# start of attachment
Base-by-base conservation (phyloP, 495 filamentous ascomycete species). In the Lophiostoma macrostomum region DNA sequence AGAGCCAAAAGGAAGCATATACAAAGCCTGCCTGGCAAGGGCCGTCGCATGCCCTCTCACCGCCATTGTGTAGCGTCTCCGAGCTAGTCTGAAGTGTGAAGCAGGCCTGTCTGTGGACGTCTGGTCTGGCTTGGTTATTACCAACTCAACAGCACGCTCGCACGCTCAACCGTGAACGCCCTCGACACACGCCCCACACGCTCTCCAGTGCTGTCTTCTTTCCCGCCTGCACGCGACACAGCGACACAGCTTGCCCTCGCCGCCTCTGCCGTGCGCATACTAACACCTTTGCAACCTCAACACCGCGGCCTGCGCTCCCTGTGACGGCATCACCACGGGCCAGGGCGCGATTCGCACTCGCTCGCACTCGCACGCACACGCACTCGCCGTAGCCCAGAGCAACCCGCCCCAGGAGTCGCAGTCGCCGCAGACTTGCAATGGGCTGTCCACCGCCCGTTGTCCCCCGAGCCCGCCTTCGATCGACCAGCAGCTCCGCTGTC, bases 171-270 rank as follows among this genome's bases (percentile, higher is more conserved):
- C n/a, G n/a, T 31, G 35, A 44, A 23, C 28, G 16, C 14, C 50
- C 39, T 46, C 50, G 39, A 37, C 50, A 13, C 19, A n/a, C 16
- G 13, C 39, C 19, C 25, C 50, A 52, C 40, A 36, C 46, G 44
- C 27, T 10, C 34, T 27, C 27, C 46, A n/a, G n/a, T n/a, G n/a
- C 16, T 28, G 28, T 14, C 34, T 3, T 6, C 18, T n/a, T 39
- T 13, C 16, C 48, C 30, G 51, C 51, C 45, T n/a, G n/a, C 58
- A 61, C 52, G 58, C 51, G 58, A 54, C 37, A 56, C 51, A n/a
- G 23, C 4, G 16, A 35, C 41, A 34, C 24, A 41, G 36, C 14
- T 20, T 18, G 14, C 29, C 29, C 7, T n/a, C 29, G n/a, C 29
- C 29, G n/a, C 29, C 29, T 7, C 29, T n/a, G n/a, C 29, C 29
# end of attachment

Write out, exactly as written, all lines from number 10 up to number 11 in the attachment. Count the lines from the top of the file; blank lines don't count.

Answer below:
- T 20, T 18, G 14, C 29, C 29, C 7, T n/a, C 29, G n/a, C 29
- C 29, G n/a, C 29, C 29, T 7, C 29, T n/a, G n/a, C 29, C 29